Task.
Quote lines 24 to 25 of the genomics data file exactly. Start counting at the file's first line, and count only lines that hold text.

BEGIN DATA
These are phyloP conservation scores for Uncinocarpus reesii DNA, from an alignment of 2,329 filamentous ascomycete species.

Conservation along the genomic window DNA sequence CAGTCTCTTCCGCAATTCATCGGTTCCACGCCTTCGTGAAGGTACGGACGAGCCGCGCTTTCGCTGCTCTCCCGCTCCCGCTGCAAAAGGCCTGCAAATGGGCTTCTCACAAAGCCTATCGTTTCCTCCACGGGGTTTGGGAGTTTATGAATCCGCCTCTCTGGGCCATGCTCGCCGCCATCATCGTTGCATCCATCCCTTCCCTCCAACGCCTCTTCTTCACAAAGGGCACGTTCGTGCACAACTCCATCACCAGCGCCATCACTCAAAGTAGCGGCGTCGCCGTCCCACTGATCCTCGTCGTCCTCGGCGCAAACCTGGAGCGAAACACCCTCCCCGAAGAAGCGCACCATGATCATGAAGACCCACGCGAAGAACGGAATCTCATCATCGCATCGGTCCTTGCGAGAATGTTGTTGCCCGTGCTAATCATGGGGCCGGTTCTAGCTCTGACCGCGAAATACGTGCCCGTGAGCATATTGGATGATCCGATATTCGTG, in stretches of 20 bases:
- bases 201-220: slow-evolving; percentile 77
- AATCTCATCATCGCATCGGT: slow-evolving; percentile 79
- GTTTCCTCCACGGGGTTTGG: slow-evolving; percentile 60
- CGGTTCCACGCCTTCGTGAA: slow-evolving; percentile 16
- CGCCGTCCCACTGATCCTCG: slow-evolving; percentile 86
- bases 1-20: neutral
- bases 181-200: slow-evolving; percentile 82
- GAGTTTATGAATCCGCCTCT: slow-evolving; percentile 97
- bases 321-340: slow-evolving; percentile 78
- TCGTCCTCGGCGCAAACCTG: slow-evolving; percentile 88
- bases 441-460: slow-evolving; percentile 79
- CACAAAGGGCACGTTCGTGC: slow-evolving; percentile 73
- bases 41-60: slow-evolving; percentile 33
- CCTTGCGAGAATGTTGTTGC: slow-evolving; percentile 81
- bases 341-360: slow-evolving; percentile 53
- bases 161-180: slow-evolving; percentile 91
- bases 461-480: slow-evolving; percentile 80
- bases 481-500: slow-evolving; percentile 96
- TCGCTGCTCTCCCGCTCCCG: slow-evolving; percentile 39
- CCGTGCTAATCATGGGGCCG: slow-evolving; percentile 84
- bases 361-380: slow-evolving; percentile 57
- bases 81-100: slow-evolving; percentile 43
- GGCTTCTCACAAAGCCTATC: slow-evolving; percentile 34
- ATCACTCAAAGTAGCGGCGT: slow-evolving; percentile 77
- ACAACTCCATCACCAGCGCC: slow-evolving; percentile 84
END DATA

- bases 81-100: slow-evolving; percentile 43
- GGCTTCTCACAAAGCCTATC: slow-evolving; percentile 34